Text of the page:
When I started sketching, like most people, I gravitated towards using Noodlers bulletproof inks. They promised a waterproof ink but that promise isn’t fulfilled if you’re using them on papers with a significant amount of sizing (i.e. – watercolor paper). Like so many others, I found that Noodlers’ Lexington Gray was best, mostly because the gray didn’t make such bold marks when it smeared. Nevertheless, I eventually moved to Platinum Carbon Black, a pigmented ink that worked in fountain pens and provided completely waterproof performance.
When DeAtramentis released their Document inks the sketching world went nuts for them, as did I. Finally there was a line of colored inks that was waterproof. I took out a second mortgage on my house and bought a bottle of each and a bottle of the dilution fluid. I think that was about three years ago and I’ve learned a bit about my needs and the inks so I thought I’d share a few heavily biased points of view.
First, I should say something about why I’m not using other pigmented fountain pen inks (e.g. – Sailor, Platinum Carbon, Roher & Klingnor SketchInks):
Sailor: I’ve never had access to them so I’ve never tried the “nano” inks they produce.
Platinum: This ink works great. It’s VERY black and dries somewhat shiny. I’ve never been a fan of either of these attributes. Also, when it’s cold this ink takes a long time to dry, leading to smearing while sketching on the streets of Quebec in October.
Rohrer & Klingnor SketchInks: I like these inks..a lot and they’re less expensive than other pigmented inks for fountain pens. They come in several toned down colors and dry quickly. When it hits the paper it’s great that it dries quickly. When its on a pen nib and the pen doesn’t seal perfectly, it can be annoying. If I use these inks my Pilot or Platinum pens everything works great. Put them in a Lamy, Noodlers or other lesser pen and you’ll have starting problems. This can be resolved by dipping the nib in water but I don’t like to mess with reluctant writers. I do still use these inks, however.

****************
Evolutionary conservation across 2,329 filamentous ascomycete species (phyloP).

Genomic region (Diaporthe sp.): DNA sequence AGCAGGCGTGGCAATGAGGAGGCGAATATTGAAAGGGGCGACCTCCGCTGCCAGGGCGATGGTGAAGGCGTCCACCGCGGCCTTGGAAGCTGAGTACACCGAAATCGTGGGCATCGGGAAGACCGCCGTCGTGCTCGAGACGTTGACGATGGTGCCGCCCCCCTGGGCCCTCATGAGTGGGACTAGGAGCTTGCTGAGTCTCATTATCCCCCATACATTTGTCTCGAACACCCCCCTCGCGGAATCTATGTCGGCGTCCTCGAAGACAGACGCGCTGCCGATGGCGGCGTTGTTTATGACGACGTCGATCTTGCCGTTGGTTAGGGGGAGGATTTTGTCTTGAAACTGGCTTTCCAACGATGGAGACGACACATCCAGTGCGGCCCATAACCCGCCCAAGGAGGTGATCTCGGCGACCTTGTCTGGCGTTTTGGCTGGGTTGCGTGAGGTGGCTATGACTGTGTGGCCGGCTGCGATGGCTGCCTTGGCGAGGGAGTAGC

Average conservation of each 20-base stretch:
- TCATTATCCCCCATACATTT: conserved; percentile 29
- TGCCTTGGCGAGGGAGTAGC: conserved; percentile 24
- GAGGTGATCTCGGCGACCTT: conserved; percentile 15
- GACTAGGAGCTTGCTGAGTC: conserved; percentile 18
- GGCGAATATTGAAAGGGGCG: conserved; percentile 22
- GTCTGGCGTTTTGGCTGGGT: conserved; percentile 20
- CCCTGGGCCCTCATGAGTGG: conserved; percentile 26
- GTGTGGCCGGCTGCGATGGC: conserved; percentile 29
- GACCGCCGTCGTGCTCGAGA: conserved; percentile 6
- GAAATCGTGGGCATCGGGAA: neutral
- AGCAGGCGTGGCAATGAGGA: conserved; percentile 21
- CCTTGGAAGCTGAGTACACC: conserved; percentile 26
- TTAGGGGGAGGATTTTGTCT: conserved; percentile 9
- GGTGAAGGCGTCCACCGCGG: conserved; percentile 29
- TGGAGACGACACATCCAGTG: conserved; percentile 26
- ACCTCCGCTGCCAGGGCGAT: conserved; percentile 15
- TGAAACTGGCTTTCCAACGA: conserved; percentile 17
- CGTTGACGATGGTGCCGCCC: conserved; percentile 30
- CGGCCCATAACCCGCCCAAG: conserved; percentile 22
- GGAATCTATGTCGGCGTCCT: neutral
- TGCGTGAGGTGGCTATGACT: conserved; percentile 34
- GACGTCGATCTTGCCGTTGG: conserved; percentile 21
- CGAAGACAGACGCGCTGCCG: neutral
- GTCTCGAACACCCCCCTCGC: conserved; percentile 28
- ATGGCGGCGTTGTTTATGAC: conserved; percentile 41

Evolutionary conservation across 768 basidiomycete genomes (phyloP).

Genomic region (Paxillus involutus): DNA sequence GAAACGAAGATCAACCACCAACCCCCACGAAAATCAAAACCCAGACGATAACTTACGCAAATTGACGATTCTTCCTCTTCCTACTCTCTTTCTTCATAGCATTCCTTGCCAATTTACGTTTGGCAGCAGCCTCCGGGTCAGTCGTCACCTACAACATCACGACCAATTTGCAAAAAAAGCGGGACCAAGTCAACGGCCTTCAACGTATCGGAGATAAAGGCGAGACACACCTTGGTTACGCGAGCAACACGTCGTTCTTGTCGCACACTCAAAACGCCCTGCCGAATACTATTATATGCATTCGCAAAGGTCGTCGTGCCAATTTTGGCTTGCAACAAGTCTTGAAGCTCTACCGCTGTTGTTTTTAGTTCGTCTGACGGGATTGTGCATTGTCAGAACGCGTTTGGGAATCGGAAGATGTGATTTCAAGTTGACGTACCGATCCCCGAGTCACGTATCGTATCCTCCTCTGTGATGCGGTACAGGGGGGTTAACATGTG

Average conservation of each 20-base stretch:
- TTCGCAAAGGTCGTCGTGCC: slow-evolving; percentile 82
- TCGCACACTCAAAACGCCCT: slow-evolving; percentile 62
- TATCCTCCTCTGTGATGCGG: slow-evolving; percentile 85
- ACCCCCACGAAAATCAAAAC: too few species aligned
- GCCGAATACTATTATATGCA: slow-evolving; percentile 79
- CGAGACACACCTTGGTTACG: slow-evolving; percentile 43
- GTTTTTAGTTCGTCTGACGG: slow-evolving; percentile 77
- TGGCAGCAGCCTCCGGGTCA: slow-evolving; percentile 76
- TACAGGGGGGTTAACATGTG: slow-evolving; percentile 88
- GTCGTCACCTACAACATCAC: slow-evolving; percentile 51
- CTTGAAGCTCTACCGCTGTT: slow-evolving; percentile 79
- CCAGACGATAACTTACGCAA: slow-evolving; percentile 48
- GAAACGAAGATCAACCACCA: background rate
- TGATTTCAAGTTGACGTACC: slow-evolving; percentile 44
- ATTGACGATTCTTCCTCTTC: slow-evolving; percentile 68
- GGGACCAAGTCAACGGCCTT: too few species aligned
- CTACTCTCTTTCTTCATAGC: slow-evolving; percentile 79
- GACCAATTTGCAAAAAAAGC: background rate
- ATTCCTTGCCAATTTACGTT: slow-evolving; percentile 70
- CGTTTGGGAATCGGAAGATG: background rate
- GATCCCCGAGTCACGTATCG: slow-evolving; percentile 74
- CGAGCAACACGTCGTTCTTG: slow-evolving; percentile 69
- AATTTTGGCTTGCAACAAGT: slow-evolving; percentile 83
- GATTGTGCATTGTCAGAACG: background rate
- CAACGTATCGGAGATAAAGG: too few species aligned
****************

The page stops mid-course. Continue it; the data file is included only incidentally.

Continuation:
DeAtramentis brought to my sketch bag something the others do not – the ability to mix and dilute without changing the viscosity of the resultant ink. I used to thin Noodlers inks too but there was always a compromise between getting the color I wanted and changing the flow characteristics of the ink because of the water being added. But DeAtramentis sells pint-size bottles of their ink without pigment in it so you can add this “dilution solution” to any of their inks, thinning them with respect to pigment load without making them actually thinner, if you get my meaning.
This allows me to mix grays by adding dilution solution to black and so my go to ink is a black/dilution mix (1:3). It’s still a very dark gray but not the hard black line of a true black ink. Of course I’ve always got full strength black available too if I need it. Having the two values is handy at times.
Another problem is getting a good brown. Noodlers bullet proof browns all seem to dry in the nib, though you can add water to solve most of that problem. But most brown inks are too red for my taste, even DeAtramentis Document Brown. But, I can add some Document Black to the Brown and get a really nice brown/black that serves me well.
So that’s my ink story. I’ve gone through several bottles of these inks so I feel confident in saying that they work well in all the pens I own (at least a dozen brands). I’ve used these inks mostly on Arches, Fabriano Artistico, Stillman & Birn papers but also on all sorts of cheap papers with success. These inks work in my pens in spite of the fact that I rarely clean a pen (only if I’m changing colors or putting it away). Give them a try if you haven’t already.